Founded in 1864 as the National Deaf-Mute College, this institution emerged from the Columbia Institution of the Deaf, Dumb, and Blind, a grammar school chartered by the U.S. Congress in 1857. The campus was laid out by the landscape architecture firm Olmsted, Vaux & Co. beginning with a plan in 1866. Initial buildings were designed by Frederick Withers, partner in Vaux’s separate architectural firm Vaux, Withers & Co. The institution’s name was changed to Gallaudet College in 1917, and again to Gallaudet University in 1986.
Situated in northeast Washington, D.C., the university was initially surrounded by farmland and has since been hemmed in by gridded urban and industrial development, with a rail depot located directly north. Olmsted and Vaux’s plan called for dense border plantings and a meandering circulation network designed to provide choreographed passages of scenery. As suggested by the firm, the southwest corner of the campus was purchased to house faculty residences separated from academic buildings by an open field, today known as Olmsted Green. Early buildings include the flagship Chapel Hall (1871), prominently overlooking the main entrance on Florida Avenue, the President’s House (1869), and College Hall (1878), all by Withers.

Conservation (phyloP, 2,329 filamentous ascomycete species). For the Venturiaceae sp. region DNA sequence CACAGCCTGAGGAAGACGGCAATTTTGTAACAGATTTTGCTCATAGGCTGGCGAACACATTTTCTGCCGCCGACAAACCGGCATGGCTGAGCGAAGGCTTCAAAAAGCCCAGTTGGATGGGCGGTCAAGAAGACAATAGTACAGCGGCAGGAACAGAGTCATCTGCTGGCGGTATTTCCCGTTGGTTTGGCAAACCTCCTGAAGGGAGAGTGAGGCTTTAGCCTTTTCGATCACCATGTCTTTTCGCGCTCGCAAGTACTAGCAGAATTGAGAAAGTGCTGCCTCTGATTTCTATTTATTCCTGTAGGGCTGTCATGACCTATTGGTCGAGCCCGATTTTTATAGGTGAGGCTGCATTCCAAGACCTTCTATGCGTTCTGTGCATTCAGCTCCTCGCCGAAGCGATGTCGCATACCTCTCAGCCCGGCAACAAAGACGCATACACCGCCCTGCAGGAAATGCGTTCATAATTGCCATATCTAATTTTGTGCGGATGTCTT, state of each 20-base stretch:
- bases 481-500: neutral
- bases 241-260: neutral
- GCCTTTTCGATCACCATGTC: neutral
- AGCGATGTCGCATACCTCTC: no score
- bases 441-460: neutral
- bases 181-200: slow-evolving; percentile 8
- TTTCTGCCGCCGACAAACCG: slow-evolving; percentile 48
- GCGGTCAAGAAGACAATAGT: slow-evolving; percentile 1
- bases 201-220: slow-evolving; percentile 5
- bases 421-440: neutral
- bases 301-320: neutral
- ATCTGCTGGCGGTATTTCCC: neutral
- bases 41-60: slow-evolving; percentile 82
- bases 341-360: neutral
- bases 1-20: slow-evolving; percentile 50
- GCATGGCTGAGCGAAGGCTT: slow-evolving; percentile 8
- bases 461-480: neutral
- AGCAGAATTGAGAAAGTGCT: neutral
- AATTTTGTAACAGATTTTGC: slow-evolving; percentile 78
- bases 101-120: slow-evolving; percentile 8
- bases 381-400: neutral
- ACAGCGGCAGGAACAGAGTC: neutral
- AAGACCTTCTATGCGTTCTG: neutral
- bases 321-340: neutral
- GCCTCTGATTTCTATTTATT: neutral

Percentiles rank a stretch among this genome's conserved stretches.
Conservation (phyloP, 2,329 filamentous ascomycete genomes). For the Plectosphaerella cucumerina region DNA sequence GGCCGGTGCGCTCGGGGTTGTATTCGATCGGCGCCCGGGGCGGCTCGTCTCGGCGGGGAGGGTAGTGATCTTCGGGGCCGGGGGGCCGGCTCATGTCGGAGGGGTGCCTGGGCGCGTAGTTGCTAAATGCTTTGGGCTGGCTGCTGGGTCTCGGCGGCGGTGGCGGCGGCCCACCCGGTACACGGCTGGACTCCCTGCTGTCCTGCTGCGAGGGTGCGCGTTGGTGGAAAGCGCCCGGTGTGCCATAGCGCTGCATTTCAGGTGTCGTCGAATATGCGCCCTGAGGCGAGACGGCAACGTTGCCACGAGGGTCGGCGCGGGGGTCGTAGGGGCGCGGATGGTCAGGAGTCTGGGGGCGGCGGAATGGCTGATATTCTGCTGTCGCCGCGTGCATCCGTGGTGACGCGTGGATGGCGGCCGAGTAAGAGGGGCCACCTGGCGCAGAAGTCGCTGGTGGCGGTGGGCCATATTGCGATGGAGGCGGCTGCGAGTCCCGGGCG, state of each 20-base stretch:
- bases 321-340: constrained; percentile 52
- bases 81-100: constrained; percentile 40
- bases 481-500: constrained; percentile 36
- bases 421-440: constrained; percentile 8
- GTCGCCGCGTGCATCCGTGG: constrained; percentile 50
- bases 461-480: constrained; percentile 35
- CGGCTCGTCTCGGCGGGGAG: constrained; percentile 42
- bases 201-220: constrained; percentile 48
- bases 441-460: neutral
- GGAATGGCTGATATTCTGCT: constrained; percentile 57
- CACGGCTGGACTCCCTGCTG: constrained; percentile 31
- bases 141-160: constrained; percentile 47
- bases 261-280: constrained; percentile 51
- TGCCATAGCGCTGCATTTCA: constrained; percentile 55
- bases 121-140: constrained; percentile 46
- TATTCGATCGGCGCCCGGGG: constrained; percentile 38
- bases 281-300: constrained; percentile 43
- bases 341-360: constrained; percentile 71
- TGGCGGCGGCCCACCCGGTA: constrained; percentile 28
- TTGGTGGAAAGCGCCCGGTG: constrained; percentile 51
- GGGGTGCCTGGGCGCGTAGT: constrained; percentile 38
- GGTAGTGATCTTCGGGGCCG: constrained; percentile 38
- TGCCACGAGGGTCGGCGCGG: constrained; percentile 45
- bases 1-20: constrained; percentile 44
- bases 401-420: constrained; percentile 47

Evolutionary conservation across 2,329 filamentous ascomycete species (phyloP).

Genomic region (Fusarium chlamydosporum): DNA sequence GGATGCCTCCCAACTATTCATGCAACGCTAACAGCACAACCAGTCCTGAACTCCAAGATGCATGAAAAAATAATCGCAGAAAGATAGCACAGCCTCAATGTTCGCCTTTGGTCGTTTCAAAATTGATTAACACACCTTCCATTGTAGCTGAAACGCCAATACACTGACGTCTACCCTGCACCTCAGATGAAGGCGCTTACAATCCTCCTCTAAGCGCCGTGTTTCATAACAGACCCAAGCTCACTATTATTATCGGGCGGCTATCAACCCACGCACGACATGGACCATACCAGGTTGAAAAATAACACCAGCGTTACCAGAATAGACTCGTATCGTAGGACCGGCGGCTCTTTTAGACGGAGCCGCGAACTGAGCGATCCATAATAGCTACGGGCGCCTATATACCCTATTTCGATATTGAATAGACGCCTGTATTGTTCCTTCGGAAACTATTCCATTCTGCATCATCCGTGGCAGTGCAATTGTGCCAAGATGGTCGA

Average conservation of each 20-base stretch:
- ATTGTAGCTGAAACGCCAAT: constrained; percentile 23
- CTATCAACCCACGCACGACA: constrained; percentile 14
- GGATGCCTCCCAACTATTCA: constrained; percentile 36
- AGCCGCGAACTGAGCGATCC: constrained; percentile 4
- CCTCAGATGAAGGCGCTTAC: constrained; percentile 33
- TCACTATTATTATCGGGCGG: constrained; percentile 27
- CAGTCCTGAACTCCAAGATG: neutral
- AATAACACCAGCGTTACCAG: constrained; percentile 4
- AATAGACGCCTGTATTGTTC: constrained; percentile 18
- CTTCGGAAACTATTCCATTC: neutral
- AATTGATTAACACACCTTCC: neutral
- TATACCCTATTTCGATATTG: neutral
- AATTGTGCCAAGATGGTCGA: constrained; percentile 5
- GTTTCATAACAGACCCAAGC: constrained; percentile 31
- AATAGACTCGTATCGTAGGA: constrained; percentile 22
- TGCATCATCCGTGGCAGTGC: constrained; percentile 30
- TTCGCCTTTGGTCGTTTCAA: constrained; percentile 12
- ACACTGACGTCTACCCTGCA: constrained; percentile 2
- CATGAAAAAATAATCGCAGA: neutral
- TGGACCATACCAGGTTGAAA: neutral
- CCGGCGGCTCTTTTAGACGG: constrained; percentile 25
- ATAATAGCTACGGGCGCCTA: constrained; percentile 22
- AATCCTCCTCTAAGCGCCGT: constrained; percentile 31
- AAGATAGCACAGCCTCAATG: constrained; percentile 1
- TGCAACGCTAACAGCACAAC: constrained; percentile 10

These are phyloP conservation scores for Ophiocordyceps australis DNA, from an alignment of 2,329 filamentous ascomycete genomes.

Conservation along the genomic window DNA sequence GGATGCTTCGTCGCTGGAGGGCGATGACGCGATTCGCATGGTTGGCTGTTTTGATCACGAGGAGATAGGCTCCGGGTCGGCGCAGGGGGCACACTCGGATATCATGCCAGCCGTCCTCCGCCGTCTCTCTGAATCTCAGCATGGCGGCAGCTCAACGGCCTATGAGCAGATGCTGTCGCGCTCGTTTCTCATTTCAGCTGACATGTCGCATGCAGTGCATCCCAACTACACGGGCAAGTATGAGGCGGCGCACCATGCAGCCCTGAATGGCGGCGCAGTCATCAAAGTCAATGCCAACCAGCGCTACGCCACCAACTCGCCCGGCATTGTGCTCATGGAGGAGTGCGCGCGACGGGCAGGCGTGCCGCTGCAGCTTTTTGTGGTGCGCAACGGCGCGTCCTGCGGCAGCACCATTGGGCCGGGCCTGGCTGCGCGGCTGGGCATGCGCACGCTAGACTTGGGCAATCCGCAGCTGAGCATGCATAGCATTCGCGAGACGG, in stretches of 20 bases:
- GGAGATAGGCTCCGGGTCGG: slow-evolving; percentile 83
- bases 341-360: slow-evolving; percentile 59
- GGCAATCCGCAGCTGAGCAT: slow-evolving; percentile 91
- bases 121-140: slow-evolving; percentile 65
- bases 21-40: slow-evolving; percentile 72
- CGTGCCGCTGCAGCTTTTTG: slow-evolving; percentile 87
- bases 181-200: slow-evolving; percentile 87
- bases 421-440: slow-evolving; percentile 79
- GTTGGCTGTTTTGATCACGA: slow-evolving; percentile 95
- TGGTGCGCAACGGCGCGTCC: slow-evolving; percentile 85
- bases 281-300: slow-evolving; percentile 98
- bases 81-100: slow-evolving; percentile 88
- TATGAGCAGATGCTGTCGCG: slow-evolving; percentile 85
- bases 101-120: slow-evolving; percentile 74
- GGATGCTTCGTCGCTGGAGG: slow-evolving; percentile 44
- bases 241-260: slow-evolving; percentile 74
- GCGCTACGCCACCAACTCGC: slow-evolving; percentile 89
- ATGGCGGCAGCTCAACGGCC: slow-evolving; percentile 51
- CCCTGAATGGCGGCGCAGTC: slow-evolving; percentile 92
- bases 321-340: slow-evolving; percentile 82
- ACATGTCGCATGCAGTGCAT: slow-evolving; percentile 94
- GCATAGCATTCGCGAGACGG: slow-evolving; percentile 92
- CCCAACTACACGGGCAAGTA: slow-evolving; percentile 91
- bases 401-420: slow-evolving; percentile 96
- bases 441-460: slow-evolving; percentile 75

Over the twentieth century, the campus expanded north, with substantial growth in the 1960s and 1970s. The Gallaudet Mall, bookended between Chapel Hall and the Merrill Arts Learning Center, serves as the university’s epicenter. The Modernist Hanson Plaza, built in 1975, was updated in the 2010s by Studio Twenty Seven. In 2016 the University commissioned the U.K.-based architectural firm Hall McKnight to transform the campus’ western border, better integrating the school with its surrounding neighborhood. In 2018 Dangermond Keane Architects, in partnership with Stantec, produced a master plan to guide future development. Today the campus measures 99 acres, with the original fourteen-acre core listed in the National Register of Historic Places as a historic district in 1974.